President Trump on Monday signed an executive order mandating hospitals to give patients prices for services based on their negotiated rates with insurers.
Provider and payer groups came out against the order, saying it could have the effect of raising prices.
"Publicly posting privately negotiated rates could, in fact, undermine the competitive forces of private market dynamics, and result in increased prices," said American Hospital Association President and CEO Rick Pollack.
Matt Eyles, president and CEO of America's Health Insurance Plans, said, "Publicly disclosing competitively negotiated, proprietary rates will reduce competition and push prices higher - not lower - for consumers, patients and taxpayers."
AARP said it supported the president's efforts to create transparency and lower healthcare costs.
President Trump said he was signing the order to create price transparency, which will lower prices and create more competition.
Hospitals are already required, as of January 1, to post their chargemaster prices online. But providers have said these prices do not determine what the patient can expect to pay, as that is based on the patient's insurance coverage and the contracted price negotiated between provider and payer.
The order goes a step further from the chargemaster mandate, in requiring transparency for these negotiated rates.
American Hospital Association President and CEO Rick Pollack said, "At the same time, consumers base their healthcare decisions not only on cost and quality but also on recommendations from their physicians, availability of specialized services and reputation, among others. Moreover, consumers say they are most interested in what their out-of-pocket costs for care will be, what is covered by their health plan, which providers are in their networks and what their health plan's cost-sharing obligations are in terms of their deductible and coinsurance."
Matt Eyles, president and CEO of America's Health Insurance Plans said,
"Competition experts, including the bipartisan Federal Trade Commission, agree that disclosing privately negotiated rates will reduce incentives to offer lower rates, creating a floor – not a ceiling – for the prices that hospitals would be willing to accept.
"Requiring price disclosure for thousands of hospital items, services and procedures perpetuates the old days of the American healthcare system paying for volume over value," Eyles said. "We know that is a formula for higher costs and worse care for everyone. We should be accelerating our efforts to pay for healthcare based on value and quality."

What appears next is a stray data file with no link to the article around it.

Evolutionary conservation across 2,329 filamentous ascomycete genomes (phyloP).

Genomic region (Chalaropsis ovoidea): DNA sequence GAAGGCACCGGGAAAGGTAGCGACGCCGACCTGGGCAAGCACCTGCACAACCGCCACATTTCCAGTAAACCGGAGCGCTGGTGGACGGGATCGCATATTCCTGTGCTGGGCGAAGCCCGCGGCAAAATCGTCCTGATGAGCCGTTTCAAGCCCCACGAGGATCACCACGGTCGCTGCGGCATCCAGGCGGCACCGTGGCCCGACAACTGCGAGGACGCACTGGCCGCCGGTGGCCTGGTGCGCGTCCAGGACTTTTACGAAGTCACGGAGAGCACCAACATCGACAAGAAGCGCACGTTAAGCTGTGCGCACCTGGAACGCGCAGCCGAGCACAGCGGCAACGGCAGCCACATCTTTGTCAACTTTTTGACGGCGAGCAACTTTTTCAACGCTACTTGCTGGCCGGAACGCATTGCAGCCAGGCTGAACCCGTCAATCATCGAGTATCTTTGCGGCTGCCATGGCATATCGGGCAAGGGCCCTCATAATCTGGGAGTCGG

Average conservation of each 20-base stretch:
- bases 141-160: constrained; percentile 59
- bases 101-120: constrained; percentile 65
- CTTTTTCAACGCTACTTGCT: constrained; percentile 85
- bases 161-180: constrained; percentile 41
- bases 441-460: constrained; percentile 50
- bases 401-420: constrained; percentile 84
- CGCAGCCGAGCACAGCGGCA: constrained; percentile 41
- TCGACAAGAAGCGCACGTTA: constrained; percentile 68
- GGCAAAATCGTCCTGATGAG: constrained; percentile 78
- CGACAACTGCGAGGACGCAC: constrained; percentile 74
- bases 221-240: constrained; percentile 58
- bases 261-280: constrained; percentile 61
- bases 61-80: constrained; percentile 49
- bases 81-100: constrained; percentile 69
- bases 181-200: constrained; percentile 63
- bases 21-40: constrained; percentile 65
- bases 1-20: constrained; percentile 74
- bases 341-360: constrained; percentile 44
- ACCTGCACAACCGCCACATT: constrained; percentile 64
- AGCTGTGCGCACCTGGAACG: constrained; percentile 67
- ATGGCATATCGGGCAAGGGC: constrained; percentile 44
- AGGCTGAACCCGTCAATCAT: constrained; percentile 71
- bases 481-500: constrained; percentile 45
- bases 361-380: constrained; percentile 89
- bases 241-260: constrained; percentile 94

AARP Executive Vice President and Chief Advocacy and Engagement Officer Nancy LeaMond said, "AARP has been calling for policies that create greater transparency as one of several measures needed to help lower prescription drug and other healthcare prices. We stand with the president, Congress, and the states as they work to lower healthcare costs – especially high drug prices, which disproportionately hurt older Americans."
The order instructs the Department of Health and Human Services to issue a proposed regulation within 60 days requiring hospitals to "publicly post standard charge information, including charges and information based on negotiated rates and for common or shoppable items and services, in an easy-to-understand, consumer-friendly, and machine-readable format."
In addition, the executive order requires HHS and the departments of the Treasury and Labor to issue within 90 days an advance notice of proposed rulemaking soliciting feedback on a proposal to require providers, insurers and self-insured group health plans to "provide or facilitate access to information about expected out-of-pocket costs for items and services to patients before they receive care."
The order also instructs HHS and the departments of Veterans Affairs and Defense to create within 180 days a roadmap to align quality metrics across federal healthcare programs.
It instructs federal agencies to expand access for researchers to de-identified healthcare claims data from federal programs and directs the Department of the Treasury to issue guidance to expand the availability of health savings accounts to pay for more healthcare services.
The cost of healthcare is an election issue heading into 2020.
Legislative committees have tackled healthcare costs.
President Trump on Monday outlined steps taken by his administration, such as: allowing association health plans, short term plans and health reimbursement arrangements; working with Congress to stop surprise medical billing; expanding access to tax free savings accounts; allowing for faster approval time for drugs to help the terminally ill through Right to Try; and the end of the individual mandate.
In May, the Trump administration released a blueprint to lower drug prices and recently required pharmaceutical companies to disclose the list price for prescription drugs in TV ads.
ON THE RECORD
"For decades powerful insurance companies, lobbyists and special interests have denied the public access to the real cost of the healthcare services they provide. It's that simple," Trump said. "This lack of price transparency has enriched industry giants greatly, costing Americans hundreds of billions of dollars a year."
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